You have heard the saying, “When God closes one door, he opens another.” But to me it has always felt a second best. A consolation prize. Something I didn’t really want.
But the other day I saw it differently… I had to cancel an important meeting because of a Covid incident. I felt disappointed. But now with free time on my hands, I took a long walk with someone. It turned out they were asking the question, “What is the point?” And this conversation was SO IMPORTANT, God had to clear my diary!
Could it be that when God shuts a door, it is because he has an urgent need for us to be his heart and hands, his feet and voice?
Derek just finished leading the Navigators UK. Eight good years, and I thank God from the bottom of my heart. Derek did such a good job.
Yet, for all this joy, I grieve. I cared for the people we worked with – deeply. Prayed for them. Hoped for them. And now it is over, even though that care for them keeps flowing.
So, in desperation I look to Jesus, and he reminds me of this – he is the author and perfecter* of my life and theirs. All of us are turning the page to the next chapter in our lives. All of us wait with bated breath. But as our lives diverge, we are in good hands, for Jesus knows what happens next. He has our stories mapped out.
There is another side to what we are experiencing now. For when we stop, we begin to see. When we are silent, we begin to hear. We begin to notice what other people feel. Stopping is just as much living, as running our marathons.
“Jesus stopped and called [two blind men]. ‘What do you want me to do for you?'” (Matthew 20:32) He saw their pain and dared to care.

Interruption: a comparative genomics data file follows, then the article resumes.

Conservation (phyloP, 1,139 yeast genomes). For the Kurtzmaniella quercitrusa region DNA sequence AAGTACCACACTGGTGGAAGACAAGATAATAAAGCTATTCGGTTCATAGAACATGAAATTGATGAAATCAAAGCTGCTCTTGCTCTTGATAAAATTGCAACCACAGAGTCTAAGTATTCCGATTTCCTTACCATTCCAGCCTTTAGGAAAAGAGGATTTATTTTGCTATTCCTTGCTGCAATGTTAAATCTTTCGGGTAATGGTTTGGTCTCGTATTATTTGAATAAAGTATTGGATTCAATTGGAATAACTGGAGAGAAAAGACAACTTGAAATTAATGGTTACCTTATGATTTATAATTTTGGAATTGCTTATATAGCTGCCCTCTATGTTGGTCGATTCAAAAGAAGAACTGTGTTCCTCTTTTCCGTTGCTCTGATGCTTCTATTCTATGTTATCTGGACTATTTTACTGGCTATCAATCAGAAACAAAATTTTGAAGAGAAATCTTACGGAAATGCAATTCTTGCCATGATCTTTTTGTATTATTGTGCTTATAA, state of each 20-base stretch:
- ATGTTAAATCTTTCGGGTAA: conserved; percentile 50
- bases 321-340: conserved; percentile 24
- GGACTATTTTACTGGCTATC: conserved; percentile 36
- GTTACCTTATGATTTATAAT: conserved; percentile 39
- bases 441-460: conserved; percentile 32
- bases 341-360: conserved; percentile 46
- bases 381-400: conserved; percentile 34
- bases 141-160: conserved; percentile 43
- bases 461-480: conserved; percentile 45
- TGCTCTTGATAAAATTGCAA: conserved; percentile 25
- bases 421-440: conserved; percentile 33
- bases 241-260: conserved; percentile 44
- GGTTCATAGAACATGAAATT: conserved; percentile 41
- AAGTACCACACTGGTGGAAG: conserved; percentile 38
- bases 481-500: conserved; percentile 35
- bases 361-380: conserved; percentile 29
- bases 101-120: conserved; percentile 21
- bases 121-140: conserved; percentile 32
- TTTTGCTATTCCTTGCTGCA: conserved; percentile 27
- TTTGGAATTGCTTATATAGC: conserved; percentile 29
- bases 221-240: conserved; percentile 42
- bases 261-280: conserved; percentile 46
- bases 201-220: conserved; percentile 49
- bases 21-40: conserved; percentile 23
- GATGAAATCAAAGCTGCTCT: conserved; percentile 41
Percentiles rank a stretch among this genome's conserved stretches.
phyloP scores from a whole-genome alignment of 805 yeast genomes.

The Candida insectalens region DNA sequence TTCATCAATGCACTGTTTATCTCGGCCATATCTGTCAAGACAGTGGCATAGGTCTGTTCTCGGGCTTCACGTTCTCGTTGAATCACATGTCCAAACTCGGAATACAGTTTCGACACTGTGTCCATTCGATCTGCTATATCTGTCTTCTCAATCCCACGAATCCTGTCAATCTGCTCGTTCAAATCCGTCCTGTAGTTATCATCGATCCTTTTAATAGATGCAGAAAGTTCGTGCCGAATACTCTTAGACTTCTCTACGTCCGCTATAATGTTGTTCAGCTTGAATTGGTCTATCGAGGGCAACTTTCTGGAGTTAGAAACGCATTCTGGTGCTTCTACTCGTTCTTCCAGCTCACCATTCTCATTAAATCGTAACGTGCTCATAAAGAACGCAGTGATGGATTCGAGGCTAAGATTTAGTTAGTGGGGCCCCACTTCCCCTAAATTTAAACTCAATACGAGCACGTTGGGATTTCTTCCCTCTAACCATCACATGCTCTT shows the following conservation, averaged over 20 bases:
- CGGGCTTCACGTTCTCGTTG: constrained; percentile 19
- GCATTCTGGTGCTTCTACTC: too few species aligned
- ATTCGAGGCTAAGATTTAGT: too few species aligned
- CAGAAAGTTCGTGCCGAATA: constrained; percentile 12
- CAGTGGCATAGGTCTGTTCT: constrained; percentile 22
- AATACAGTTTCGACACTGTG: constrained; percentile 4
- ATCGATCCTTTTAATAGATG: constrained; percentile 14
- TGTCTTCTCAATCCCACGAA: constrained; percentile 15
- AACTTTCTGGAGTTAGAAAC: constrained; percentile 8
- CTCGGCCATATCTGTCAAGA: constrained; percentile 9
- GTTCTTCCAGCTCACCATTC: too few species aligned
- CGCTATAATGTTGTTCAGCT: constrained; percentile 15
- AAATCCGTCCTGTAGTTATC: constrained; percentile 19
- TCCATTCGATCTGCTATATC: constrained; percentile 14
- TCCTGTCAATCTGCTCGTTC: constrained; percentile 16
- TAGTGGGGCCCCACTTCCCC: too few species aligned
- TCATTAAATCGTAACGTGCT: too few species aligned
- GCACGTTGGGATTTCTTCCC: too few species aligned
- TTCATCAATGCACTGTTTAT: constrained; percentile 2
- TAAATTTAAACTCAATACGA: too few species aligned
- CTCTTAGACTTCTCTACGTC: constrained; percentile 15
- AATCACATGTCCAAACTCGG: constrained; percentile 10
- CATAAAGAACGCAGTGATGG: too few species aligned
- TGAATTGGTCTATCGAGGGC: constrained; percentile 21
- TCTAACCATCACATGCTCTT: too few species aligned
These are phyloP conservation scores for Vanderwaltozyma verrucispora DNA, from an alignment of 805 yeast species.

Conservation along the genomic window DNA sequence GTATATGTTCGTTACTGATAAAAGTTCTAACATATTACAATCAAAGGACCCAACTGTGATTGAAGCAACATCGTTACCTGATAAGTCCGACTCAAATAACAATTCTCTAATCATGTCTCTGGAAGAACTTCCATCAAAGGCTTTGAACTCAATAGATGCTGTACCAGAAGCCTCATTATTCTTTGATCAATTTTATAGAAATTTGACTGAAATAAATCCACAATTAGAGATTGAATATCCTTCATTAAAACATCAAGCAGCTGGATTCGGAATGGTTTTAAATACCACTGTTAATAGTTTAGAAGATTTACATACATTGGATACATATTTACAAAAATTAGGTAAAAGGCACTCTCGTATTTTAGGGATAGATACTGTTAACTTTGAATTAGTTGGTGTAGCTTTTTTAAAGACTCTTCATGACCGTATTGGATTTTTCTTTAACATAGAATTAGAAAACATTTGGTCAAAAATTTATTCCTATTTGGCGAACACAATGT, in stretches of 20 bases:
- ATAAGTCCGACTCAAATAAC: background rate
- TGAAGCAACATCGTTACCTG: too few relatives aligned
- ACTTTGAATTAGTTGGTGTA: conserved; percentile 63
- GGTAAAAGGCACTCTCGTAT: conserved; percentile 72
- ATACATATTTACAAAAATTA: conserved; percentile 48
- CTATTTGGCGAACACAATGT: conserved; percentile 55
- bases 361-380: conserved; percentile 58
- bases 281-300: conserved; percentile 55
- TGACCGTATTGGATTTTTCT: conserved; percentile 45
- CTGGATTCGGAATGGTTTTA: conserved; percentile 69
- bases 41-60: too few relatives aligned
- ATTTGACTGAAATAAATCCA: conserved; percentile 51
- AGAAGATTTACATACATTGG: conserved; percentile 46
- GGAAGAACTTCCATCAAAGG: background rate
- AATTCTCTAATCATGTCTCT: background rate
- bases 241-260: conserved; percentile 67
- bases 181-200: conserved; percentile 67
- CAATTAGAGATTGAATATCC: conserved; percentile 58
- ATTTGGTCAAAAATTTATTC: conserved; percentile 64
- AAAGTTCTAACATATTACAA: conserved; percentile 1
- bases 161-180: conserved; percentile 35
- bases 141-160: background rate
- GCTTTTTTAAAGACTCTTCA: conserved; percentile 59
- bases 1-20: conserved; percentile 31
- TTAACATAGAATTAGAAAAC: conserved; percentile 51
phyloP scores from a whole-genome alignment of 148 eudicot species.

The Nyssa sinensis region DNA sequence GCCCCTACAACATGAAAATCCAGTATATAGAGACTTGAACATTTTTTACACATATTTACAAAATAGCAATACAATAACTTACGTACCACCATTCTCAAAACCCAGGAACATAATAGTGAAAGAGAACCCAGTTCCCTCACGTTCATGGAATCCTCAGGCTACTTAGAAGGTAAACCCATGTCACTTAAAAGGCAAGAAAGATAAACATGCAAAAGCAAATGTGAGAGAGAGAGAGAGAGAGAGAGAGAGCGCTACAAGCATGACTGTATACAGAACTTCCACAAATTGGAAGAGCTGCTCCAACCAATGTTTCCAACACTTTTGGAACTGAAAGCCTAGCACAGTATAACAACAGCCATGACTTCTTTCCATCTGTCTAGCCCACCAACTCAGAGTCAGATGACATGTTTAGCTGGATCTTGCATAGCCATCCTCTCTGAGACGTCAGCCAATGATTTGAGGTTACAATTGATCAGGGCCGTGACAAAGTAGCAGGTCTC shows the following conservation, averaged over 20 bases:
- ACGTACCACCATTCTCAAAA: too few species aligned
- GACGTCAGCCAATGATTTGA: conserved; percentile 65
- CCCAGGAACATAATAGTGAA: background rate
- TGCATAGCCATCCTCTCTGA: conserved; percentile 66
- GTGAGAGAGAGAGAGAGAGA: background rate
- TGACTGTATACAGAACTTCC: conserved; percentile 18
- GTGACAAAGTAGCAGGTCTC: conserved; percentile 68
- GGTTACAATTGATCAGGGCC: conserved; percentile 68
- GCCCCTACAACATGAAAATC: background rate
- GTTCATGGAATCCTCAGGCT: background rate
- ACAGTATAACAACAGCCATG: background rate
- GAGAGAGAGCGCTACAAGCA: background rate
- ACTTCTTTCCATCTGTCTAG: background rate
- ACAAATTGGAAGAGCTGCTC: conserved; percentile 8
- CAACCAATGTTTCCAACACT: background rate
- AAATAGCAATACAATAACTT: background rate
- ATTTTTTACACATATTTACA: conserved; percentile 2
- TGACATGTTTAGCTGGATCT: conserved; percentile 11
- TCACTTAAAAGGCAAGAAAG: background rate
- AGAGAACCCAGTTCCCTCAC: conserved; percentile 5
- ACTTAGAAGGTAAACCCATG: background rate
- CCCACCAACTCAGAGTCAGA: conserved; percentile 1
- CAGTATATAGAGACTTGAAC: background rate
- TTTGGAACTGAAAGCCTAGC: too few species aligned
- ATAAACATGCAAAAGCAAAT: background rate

“Jesus stopped and said, ‘Call him.’ So they called to the blind man, ‘Cheer up! On your feet! He’s calling you.'” (Mark 10:49) He enabled others to do the same.
In our lockdowns, personal and social, we can follow Jesus’ example. We can stop. And we don’t have to be afraid, for he wants us to see.
“Who has the biggest ego in this house?” one family member asked.
We looked at each other, not knowing what to say. This was a serious question. Nervous laughter ran around the supper table. It could be any one of us. “The cat!” someone piped up. “She takes first place!”
We laughed again, and I felt relieved. I could hide behind our narcissistic cat. This way I wouldn’t have to examine my life… But I did.
I looked up ‘ego’ in the dictionary: a sense of self-esteem or self-importance. That sounded essential. To look both ways before I crossed a street. To open an umbrella when it rained. Yes! God wants us to care for ourselves, BUT he also wants us to care for others. This is how we differ from cats!